Black Ginger

PCT is pending.

Black Ginger (Kaempferia parviflora) is a member of the ginger family Zingiberaceae. It is grown mainly in South East Asia, particularly in Thailand and Laos where it originated. People there have used it, prepared as a tea, as a traditional health product from ancient times. It is used as a tonic for increasing energy, reducing blood sugar, wound healing and enhancing the body’s circulatory and digestive systems. The important bioactive components in Black Ginger are the flavonoids which have been shown to provide anti-oxidant, anti-allergenic and vasodilatory effects.

The range of beneficial health functions claimed for Black Ginger have been demonstrated in laboratory and clinical studies, some of which are abstracted in the references below. For example, experimental results for the effectiveness of extracted fractions of Black Ginger in the activation of the longevity gene showed that the product had a significantly greater anti-aging effect than Resveratrol.

In another experiment the effectiveness of Black Ginger in inhibiting glycolisation, the age related development of disfiguring brown pigments in the skin, was clearly demonstrated providing additional evidence for an anti-aging benefit.

For type 2 diabetics and people suffering obesity, experimental results showing inhibition of fat accumulation and reduction in insulin resistance with Black Ginger extracts will be encouraging.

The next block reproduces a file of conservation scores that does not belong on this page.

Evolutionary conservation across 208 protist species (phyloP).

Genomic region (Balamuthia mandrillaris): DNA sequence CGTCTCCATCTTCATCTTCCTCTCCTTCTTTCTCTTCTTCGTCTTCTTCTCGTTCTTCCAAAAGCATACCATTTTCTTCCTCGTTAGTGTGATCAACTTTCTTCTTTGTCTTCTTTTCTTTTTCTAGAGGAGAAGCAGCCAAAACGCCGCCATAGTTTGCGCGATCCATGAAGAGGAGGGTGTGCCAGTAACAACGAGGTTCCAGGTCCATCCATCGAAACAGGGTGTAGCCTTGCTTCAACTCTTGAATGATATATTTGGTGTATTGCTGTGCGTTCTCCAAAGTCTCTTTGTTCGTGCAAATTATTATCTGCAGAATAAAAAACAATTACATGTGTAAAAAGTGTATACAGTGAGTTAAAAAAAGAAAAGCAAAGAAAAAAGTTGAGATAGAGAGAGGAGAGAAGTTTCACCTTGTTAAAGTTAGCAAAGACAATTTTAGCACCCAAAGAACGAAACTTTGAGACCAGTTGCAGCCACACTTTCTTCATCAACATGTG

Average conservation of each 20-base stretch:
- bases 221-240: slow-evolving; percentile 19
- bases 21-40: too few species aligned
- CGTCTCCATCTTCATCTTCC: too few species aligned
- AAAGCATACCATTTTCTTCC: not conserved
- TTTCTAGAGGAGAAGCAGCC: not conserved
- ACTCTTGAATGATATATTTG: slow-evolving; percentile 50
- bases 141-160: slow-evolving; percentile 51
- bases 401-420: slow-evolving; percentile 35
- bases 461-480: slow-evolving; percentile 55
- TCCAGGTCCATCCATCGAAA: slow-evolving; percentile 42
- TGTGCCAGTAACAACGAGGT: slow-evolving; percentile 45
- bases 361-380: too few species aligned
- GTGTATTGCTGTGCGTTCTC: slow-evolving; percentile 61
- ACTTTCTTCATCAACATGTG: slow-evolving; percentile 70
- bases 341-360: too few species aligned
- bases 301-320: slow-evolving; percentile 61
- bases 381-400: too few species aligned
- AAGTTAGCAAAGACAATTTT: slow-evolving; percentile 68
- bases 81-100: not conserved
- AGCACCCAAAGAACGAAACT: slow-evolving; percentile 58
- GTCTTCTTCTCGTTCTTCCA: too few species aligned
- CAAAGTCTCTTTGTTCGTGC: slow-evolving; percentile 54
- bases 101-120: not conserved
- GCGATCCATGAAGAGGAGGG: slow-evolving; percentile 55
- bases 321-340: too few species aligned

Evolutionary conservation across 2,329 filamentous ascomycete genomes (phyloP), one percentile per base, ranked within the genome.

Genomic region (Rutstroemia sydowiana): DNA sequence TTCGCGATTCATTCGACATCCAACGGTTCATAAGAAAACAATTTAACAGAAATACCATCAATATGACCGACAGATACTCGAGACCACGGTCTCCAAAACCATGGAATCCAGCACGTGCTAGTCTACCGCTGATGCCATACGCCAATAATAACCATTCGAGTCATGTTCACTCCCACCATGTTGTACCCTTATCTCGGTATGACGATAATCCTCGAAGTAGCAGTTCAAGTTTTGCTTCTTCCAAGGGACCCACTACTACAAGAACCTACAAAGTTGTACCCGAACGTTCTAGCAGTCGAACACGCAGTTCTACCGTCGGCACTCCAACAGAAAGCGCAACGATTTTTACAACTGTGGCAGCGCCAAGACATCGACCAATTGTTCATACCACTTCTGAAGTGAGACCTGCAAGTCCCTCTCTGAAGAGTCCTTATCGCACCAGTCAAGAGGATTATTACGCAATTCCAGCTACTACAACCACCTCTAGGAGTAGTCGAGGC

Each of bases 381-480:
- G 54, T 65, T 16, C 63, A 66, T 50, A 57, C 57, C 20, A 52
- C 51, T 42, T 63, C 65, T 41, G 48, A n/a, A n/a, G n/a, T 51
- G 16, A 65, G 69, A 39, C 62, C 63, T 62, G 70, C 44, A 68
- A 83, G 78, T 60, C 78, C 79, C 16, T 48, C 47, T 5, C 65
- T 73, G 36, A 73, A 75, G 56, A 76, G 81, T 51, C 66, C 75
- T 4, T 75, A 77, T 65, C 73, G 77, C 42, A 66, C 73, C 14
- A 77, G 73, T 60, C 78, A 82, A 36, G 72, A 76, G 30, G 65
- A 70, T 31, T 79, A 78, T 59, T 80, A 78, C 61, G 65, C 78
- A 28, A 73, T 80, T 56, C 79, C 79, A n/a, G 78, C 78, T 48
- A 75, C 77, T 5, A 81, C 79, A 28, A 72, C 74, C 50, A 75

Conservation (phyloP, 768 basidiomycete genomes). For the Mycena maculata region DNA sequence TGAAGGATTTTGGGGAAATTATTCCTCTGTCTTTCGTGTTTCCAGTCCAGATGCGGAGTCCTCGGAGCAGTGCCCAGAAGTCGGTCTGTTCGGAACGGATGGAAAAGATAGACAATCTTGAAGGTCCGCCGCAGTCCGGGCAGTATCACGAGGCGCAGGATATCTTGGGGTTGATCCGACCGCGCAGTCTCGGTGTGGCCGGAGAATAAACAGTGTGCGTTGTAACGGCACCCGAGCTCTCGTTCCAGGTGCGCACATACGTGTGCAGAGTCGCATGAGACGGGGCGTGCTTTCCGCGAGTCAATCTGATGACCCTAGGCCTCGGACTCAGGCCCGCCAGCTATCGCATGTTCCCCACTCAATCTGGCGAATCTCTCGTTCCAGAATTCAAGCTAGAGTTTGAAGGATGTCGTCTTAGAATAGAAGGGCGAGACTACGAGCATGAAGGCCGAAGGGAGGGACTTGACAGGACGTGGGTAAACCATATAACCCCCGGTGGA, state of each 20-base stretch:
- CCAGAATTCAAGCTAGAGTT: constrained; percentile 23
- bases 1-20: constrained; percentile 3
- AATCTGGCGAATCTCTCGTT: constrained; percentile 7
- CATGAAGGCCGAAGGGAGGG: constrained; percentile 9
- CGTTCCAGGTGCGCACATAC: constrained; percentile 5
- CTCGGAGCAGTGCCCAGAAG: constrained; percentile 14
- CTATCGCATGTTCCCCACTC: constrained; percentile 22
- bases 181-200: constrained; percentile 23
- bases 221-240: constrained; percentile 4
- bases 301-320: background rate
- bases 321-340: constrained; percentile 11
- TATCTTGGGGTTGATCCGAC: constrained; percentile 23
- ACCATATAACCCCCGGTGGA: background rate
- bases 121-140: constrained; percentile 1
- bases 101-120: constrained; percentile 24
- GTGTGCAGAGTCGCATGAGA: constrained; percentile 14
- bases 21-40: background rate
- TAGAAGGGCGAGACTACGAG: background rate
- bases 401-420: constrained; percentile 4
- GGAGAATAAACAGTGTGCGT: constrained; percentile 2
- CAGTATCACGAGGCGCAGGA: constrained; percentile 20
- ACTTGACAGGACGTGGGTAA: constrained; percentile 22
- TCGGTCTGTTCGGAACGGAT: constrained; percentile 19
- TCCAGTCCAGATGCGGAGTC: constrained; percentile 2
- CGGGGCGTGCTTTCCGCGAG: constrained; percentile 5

Standard pharmaceutical level tests have shown that Black Ginger is safe for human consumption. It can be consumed as a beverage, in hard or soft capsules or in tablet form.

  1. Horikawa T; Shimada T; Okabe Y; Kinoshita K; Koyama K; Miyamoto K; Ichinose K; Takahashi K; Aburada M. Polymethoxyflavonoids from Kaempferia parviflora induce adipogenesis on 3T3-L1 preadipocytes by regulating transcription factors at an early stage of differentiation. Biol Pharm Bull. 2012;35(5):686-92.
  2. Akase T; Shimada T; Terabayashi S; Ikeya Y; Sanada H; Aburada M. Antiobesity effects of Kaempferia parviflora in spontaneously obese type II diabetic mice. J Nat Med. 2011 Jan;65(1):73-80. doi: 10.1007/s11418-010-0461-2.
  3. Shimada T; Horikawa T; Ikeya Y; Matsuo H; Kinoshita K; Taguchi T; Ichinose K; Takahashi K; Aburada M. Preventive effect of Kaempferia parviflora ethyl acetate extract and its major components polymethoxyflavonoid on metabolic diseases. Fitoterapia. 2011 Dec;82(8):1272-8. doi: 10.1016/j.fitote.2011.08.018.
  4. Malakul W; Ingkaninan K; Sawasdee P; Woodman OL. The ethanolic extract of Kaempferia parviflora reduces ischaemic injury in rat isolated hearts. J Ethnopharmacol. 2011 Sep 1;137 (1):184-91.
  5. Jintanaporn Wattanathorn; Supaporn Muchimapura; Terdthai Tong-Un; Narisara Saenghong; Wipawee Thukhum-Mee; Bungorn Sripanidkulchai. Positive Modulation Effect of 8-Week Consumption of Kaempferia parviflora on Health-Related Physical Fitness and Oxidative Status in Healthy Elderly Volunteers. 5. Evidence-Based Complementary and Alternative Medicine. (2012), 732816:7
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Raw materials, OEM and PB option at Heimat Co., Japan Ltd
APCGCT: Asia Pacific Consortium of Gene and Cell Therapy
  • Raw materials, OEM and PB option at Heimat Co., Japan Ltd
  • APCGCT: Asia Pacific Consortium of Gene and Cell Therapy